From time to time, Zen Center hosts venerable dignitaries from the Japanese zen establishment, and if the timing works out, they will be invited to give a talk. Usually they are quite formal and straightforward, expounding on the forms and merits of zazen, so when I saw that a rinzai teacher was scheduled to speak last Saturday, I felt I should go along, without having too many expectations.
In the event, the reverend Masaki Matsubara made quite an impression. He was much younger than I was expecting, for one thing, and also based locally, although he travels back to Japan frequently. He had the typical Japanese priestly sartorial elegance, though, with a splendid okesa, white kimono and bessu, a large mala wrapped around his arm, and a fan that ended up tucked into his sleeve.
Sheets of paper had been handed out to the assembly with a couple of zen stories I knew, and some passages from Hakuin that I did not. As the reverend developed his theme, it was clear how he was using the Hakuin, bringing out the old master’s voice of dissent, as he put it, and reclaiming his radical tendencies, by extensively quoting from letters criticising the local nobility of that era for their waste of resources and lack of care for their fellow humans.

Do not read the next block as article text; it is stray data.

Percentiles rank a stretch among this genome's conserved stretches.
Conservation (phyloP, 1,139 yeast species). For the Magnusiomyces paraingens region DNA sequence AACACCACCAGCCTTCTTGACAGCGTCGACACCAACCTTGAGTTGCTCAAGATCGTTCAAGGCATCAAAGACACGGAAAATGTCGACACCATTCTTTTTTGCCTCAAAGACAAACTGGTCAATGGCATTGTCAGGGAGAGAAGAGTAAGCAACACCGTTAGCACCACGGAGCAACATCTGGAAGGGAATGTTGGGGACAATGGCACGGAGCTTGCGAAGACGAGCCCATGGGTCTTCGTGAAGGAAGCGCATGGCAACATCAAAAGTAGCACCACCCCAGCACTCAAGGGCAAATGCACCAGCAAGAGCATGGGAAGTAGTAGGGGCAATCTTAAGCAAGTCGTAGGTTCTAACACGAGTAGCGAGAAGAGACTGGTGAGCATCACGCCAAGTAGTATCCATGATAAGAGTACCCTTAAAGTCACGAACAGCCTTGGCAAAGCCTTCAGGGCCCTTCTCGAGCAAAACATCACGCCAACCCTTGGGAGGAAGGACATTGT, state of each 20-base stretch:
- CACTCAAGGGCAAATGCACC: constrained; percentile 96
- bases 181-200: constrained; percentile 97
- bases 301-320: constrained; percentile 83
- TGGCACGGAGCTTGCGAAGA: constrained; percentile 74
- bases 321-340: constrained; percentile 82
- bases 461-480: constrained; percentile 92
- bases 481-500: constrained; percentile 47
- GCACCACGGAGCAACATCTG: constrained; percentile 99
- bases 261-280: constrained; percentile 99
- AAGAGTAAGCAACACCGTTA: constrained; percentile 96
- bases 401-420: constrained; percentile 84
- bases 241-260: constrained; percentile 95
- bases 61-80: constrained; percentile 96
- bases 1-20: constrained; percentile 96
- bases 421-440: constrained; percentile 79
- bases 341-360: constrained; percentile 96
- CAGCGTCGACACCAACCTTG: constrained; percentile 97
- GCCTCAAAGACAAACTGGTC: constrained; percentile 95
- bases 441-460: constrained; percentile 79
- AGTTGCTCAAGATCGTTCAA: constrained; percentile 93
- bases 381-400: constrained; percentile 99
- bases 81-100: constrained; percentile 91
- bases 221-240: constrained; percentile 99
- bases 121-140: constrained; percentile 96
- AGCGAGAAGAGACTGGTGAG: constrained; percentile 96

What would Hakuin do today, he asked, in a zen version of the Christian trope. We heard of the fundamental point of zazen, to be awake and compassionate, of not neglecting that zazen is a practice of self care, as well as something that allows us to develop and understand our moral imperative. In this way, he concluded, we can stand our ground, and when needed, walk like lions, to address the current injustices in the world.
If you have the time, I recommend that you watch the livestream recording, though it seems to cut off a few moments before the end, and if you do, I hope you find it as rousing and inspirational as I did on Saturday.